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Erik Visits an American Grave, Part 384


This is the grave of Albert Murray.

Born in Mobile, Alabama in 1916, Murray attended Tuskegee Institute and graduated in 1939. He started a graduate program at the University of Michigan but decided quickly to return to Tuskegee and teach writing, although he did some additional graduate work at Northwestern. In 1943, he joined the Air Force and spent several years in the military. In 1946, he transferred to the Air Force Reserve and used the GI Bill to get an M.A. in English from NYU. In New York, he became very close friends with Ralph Ellison and got to know Duke Ellington well. Both would be hugely influential on his productive late-life writing career. Murray transferred around the world as part of his deployments, taught a bit at Tuskegee in between them, and left the military in 1962, setting in Harlem. He was 46 years old and really hadn’t published anything, despite his many friendships with leading writers.

Murray started publishing magazine pieces while in New York and then in 1970, finally published his first book at the age of 54. The Omni-Americans is a brilliant work of social critique. Responding to the racist social science of the period defined by Daniel Patrick Moynihan and Stanley Elkins, he savages the theories of social science in general, urging people to study African-Americans as they are, and arguing that black people are the “omni-Americans” as the entire experience of America flows through them. His dismissal of social science is a breath of fresh air for a humanities person like me, who believes, like Murray, that the study of real lives and real cultures has far more to tell. He followed this with South to a Very Old Place in 1971, which touched on many of the same things under the guise of a road trip, wrestling with southern figures from Booker T. Washington to Faulkner to Robert Penn Warren. In this book especially as in so many of his later books, he articulated blues and jazz as central to the American experience and what it means to be black in America. In 1974, he published his first novel, the lovely Train Whistle Guitar, which is mostly stories about growing up black in south Alabama. He and the great saxophonist David Murray tried to make this into a theater production, but it never came to fruition. He continued to write at a prolific pace for a long time, including Stomping the Blues in 1976, considered to be one of the greatest books ever written on jazz, and The Blue Devils of Nada in 1996. He also wrote Count Basie’s memoir, which came out in 1986 credited to both of them.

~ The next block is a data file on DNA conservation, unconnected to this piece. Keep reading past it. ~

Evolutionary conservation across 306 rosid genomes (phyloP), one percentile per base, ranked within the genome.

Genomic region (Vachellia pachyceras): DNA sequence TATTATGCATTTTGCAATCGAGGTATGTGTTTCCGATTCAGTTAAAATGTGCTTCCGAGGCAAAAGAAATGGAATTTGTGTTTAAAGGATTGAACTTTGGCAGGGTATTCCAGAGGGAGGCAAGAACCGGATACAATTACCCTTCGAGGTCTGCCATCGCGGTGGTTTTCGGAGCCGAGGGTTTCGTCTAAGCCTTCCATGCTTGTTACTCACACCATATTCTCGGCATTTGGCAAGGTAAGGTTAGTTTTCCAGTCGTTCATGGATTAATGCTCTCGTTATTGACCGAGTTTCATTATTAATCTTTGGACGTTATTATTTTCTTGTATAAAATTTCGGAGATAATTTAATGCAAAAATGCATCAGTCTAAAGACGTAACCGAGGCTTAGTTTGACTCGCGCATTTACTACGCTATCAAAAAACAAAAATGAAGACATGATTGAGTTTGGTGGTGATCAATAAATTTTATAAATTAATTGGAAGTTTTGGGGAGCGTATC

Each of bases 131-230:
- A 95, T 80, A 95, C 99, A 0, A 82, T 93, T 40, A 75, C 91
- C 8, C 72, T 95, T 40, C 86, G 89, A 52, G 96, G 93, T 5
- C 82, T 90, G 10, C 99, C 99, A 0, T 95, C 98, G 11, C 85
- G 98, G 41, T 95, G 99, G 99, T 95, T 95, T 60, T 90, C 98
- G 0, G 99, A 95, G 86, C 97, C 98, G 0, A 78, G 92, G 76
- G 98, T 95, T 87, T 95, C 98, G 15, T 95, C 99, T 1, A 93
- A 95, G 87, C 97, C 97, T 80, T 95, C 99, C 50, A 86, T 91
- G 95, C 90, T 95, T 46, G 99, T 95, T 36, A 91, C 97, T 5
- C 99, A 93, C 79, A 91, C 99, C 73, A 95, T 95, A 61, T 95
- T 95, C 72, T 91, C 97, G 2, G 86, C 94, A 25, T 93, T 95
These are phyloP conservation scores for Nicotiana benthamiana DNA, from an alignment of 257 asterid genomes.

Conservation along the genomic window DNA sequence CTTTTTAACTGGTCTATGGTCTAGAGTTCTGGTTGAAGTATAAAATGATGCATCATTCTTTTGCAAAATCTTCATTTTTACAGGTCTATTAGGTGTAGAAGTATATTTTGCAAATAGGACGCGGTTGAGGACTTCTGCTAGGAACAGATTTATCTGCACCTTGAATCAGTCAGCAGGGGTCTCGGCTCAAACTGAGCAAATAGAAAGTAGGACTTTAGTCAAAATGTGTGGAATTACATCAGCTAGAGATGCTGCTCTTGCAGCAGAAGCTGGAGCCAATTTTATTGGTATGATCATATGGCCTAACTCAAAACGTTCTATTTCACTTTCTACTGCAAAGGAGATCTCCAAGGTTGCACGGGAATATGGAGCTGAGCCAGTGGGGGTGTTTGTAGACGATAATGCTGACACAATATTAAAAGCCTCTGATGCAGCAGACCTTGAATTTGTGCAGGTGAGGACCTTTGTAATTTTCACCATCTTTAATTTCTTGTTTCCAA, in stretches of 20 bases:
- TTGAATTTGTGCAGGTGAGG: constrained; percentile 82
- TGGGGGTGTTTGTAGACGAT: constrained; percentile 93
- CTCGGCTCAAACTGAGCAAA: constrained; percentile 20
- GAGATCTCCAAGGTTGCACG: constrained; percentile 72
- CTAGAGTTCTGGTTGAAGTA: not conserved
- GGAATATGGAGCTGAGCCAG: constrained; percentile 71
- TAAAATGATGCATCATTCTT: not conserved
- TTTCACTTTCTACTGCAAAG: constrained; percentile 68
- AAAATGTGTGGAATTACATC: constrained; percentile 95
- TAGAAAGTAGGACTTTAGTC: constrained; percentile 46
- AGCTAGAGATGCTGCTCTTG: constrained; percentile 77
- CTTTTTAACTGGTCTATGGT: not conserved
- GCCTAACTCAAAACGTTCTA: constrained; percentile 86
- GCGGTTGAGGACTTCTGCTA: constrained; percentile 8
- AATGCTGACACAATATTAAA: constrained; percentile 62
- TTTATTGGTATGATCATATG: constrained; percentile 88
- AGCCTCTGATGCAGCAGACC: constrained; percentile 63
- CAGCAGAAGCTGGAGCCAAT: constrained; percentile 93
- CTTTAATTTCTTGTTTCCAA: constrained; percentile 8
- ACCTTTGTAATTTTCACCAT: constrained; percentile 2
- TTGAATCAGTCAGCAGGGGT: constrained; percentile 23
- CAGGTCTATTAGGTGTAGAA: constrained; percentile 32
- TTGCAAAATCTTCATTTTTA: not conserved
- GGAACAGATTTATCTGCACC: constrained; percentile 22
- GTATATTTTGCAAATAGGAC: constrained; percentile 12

If anything, Murray grew more influential as he aged, especially on Stanley Crouch and Wynton Marsalis, who both knew him well and greatly respected his perspectives. His writings from Train Whistle Guitar on Jack Johnson was quoted in the someone mediocre Ken Burns series on the boxer. His last novel, The Magic Keys, was published in 2005, when he was 89 years old. Through this whole few decades, Murray gave many talks, taught at many schools, and was one of the nation’s leading intellectuals. He had a very long, slow decline as his health began failing, but he was known for his vice-like handshake until his last year and still managed to release the autobiography of Papa Jo Jones told to Murray in 2011, when he was 95 years of age. He died in 2013. Wynton Marsalis hosted the memorial service at Lincoln Center. Pretty impressive career for a guy who never published a book until on the wrong side of 50.

Albert Murray is buried at Tuskegee University Cemetery, Tuskegee, Alabama. A couple of notes on the state of the grave. Even though he died in 2013, it looks recently buried and I visited this just last month. I’m not really sure about this. His wife of 72 years when he died just recently passed away. It’s possible that the plan was to bury them together. Sometimes, actual grave constructed is delayed, even with famous people. Given his long connection to Tuskegee and the small size yet significant prominence of this cemetery, I strongly doubt that it is just suffering due to neglect, but I don’t really know. It’s also worth noting that his grave is listed on the internet as unknown, but sometimes, you can just find them yourself. I had a hunch he might be there. This was the same with the grave of Ruby Dee and Ossie Davis, which I just happened to stumble upon while looking for someone else; as far as I know, their grave is listed on the internet as unknown as well. So you never know what you will find if you look.

This grave visit was funded by LGM reader contributions. As always, I am greatly appreciative of the opportunities you all have given me to make this series happen. If you would like this post to cover other people mentioned in this post, you can donate to cover the required expenses here. Count Basie is in East Farmingdale, New York and Robert Penn Warren is in Stratton, Vermont. Previous posts in this series are archived here.

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